NEWS Walnut Valley Unified School District
FOR IMMEDIATE RELEASE 880 S. Lemon Avenue
April 25, 2014 Walnut, CA 91789
Kelli Gile, Office of Community Resources
(909) 595-1261 ext. 31204
Bringing Projects to Life
3D printer comes to Panther Country
WALNUT, CA--Eighth grade creative explorers at South Pointe Middle School are now seeing their computer-aided designs come to life.
The school’s Project Lead The Way core has just added a new 3D printer to its classroom.
Science Teacher Crystal Dira couldn’t be more excited for the 60 students in the science, technology, engineering, and math (STEM) program.
“Students now get to hold their designs in their hands,” she said. “We are thrilled about this program and how it’s allowing our students to get a heads up with our growing world of technology in education.”
This year, PLTW kids have been focusing on building and programing robotics and working on CAD designs.
Teachers Dira and Kellie Muragishi – science, and Allin Everman – technology, and Deb Brady and Annie Kim – math, were determined to find a way of finding a 3D printer for their students.
They knew it would take an innovative approach to fundraising.
”Let’s see if we can get it!” the team decided. First, they researched affordable 3D printers and funding sources. Then they posted their $2,800 dream printer on the Donors Choose.org website.
In several weeks, a donor selected the request and fully funded the project. The school’s Community Club pitched in the remaining $100.
The Maker Bot Replicator 2 was delivered during the first week of March. The professional quality printer is designed for engineers or people who like to make things.
The desktop 3D printer is about the same size as a microwave, but doesn’t cook popcorn.
With just a touch of the start button it cruises at a high speed, using filament to produce the detailed designs.
A cartridge smoothly rotates back and forth distributing thin layers of the melted white, red, blue or clear plastic material inside the unit.
And in just 10 minutes, a perfectly shaped comb is ready to be scooped off.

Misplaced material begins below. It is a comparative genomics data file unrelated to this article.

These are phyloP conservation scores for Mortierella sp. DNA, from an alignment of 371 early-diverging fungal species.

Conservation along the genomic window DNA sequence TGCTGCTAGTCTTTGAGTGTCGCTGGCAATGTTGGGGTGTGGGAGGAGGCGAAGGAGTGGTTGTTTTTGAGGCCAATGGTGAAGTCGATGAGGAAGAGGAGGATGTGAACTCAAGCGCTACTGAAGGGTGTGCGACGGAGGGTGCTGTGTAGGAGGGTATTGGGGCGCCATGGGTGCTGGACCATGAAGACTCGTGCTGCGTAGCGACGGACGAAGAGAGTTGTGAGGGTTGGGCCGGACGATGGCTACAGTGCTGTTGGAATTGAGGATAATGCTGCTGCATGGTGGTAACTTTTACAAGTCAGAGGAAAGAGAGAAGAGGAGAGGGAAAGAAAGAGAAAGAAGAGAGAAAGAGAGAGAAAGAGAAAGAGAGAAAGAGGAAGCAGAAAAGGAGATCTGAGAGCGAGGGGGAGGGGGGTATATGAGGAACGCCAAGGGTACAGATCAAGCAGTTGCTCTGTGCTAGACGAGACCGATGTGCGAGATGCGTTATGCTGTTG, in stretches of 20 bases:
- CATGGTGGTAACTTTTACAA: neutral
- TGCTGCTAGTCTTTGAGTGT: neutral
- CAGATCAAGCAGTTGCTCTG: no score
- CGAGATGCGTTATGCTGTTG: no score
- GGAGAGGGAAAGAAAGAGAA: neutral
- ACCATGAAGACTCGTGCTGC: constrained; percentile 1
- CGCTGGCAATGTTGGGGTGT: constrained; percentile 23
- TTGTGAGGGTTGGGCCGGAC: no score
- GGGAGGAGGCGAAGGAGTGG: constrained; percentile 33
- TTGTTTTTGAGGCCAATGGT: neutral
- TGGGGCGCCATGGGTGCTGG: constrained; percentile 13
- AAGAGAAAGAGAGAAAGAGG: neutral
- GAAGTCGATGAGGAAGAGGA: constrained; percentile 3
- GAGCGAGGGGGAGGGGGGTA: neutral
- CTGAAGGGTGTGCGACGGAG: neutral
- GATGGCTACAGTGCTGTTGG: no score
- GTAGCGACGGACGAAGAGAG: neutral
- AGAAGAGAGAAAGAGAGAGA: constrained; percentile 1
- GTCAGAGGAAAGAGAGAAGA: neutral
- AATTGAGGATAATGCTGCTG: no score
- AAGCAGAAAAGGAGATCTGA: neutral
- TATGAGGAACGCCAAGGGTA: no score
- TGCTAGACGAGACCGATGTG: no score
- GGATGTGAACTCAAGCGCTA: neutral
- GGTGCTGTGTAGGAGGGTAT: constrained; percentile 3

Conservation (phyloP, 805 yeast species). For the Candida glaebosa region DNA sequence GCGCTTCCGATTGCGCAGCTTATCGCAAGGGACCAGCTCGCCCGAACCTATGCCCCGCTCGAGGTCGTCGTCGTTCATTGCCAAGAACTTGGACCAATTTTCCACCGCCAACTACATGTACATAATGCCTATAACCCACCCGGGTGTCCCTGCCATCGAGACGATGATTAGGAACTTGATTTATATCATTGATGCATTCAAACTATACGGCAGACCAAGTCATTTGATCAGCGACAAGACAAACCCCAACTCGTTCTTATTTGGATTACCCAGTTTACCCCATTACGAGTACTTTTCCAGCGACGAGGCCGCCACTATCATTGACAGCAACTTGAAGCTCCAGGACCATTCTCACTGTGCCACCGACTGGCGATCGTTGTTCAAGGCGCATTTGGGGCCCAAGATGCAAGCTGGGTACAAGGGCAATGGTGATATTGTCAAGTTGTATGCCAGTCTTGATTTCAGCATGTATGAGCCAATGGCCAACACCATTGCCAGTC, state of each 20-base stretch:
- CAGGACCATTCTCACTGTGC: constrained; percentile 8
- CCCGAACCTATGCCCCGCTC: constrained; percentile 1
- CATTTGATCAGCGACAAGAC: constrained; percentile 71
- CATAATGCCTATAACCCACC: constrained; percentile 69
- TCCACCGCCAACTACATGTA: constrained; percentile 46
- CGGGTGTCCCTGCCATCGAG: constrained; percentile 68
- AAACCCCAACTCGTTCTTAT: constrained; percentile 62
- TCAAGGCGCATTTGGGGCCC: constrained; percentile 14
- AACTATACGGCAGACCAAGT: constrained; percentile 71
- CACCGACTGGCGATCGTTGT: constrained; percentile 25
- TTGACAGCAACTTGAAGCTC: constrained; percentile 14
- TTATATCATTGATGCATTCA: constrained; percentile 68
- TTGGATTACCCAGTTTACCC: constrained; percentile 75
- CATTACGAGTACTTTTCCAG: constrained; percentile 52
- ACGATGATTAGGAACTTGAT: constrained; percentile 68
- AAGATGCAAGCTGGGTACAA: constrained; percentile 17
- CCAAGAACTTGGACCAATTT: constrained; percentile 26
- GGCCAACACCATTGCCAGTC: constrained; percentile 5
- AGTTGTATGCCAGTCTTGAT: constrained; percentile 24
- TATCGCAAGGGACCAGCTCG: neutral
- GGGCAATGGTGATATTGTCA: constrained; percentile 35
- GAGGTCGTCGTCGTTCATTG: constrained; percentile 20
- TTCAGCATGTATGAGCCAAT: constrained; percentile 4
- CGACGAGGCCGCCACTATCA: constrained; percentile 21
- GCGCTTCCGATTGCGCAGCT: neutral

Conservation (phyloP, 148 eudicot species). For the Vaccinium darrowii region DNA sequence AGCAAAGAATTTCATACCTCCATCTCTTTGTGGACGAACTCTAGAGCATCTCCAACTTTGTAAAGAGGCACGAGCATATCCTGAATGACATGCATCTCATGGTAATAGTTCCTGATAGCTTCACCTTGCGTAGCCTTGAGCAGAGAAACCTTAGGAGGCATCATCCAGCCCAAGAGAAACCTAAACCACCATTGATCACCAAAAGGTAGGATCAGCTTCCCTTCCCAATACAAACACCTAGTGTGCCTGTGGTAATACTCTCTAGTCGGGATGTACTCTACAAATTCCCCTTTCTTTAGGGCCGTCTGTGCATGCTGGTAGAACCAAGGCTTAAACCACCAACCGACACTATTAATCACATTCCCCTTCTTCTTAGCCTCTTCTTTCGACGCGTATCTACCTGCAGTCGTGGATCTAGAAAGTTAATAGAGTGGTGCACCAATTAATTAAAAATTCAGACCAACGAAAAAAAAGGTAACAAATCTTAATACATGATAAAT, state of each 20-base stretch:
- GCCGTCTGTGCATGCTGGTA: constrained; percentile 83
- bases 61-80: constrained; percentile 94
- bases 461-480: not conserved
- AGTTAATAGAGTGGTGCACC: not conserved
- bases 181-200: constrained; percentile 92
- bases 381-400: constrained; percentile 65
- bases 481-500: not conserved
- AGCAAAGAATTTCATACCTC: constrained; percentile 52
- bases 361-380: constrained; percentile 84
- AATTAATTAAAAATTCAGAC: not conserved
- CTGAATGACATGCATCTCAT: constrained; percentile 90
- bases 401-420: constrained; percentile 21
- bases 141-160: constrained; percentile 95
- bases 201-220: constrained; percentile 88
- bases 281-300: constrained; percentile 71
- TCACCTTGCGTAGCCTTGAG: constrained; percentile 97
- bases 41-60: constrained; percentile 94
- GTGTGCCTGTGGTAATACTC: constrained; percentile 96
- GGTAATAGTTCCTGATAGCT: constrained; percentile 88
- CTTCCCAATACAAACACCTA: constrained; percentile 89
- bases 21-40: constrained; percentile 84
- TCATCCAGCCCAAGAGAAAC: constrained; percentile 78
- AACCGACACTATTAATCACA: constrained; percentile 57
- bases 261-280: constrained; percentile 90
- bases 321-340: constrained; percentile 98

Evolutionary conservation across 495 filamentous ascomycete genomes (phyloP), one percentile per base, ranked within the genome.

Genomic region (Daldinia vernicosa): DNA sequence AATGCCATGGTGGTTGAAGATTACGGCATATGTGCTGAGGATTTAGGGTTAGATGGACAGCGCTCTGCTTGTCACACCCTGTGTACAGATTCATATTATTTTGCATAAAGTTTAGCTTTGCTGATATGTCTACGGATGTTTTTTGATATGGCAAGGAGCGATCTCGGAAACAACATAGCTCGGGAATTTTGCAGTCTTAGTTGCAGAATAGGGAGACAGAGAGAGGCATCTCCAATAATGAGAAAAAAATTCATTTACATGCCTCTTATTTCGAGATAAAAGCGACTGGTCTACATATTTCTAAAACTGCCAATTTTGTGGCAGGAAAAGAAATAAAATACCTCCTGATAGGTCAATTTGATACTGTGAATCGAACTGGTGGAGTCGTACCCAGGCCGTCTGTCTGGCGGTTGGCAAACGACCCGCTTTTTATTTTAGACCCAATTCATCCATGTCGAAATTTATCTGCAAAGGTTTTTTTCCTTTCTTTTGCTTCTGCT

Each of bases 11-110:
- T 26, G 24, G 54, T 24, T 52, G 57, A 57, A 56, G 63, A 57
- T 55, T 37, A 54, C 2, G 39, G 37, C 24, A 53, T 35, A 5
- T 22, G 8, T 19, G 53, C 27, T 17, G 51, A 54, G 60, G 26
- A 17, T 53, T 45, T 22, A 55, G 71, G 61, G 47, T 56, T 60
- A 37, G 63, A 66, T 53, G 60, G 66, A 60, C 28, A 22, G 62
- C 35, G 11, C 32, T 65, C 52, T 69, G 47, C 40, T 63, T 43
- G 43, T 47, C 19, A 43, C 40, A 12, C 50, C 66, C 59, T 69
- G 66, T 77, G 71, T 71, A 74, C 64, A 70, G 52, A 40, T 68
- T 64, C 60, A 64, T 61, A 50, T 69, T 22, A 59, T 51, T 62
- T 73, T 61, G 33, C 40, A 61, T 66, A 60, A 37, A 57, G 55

So far, the class has also printed a tiny ape, bracelet, hand, shark, and pick.
“I went online and designed a car,” said Diana Lin.
“We can make a lot of good ideas,” Austin Sun, age 13. The class is talking about designing some practical holders for pencils.
“We think it’s good to have a 3D printer because it exposes us to future technology that will be used the workforce,” Sun said. “It can mass-produce things people have made by hand.”
“The goal of PLTW is to expose us these things so we can have experience in STEM careers.
The robotics computer programming is really neat,” Sun added.
“The little “jaws” was actually one of our first prints. The kids helped me set it up,” Dira said.
They also designed a pick on CAD Auto Desk, a 3D printer program, she said. Some of the miniature designs were already preset in the machine.
Teams of two students are now designing projects for the new high-tech device.
“This is the finishing project for their designs,” Dira said. “We tell the kids if you make something, we’ll do fundraisers for filament!”
Each roll of filament costs $30. The kids already held a fundraiser for more of the liquid gold.
“We made bracelets and sold them for $3 each,” said Britney Shaw.
“This is just one example of how our teachers go above and beyond to make dreams become a reality,” said Principal Susan Arzola.
Austin Sun shows the 1st two-color project, a tiny mallet, made with the 3D printer.
South Pointe PLTW students Valerie Tsao and Jamie Hsu with some of the 3D creations.
Science Teacher Crystal Dira gears up the new 3D printer during class. Also shown with Technology Teacher Allin Everman.
South Pointe Middle School has a new 3D printer for the Project Lead The Way program. The 3D printer creates a full-size comb in just minutes.
South Pointe students demonstrate how the flexible hand can hold the mallet created on the 3D printer.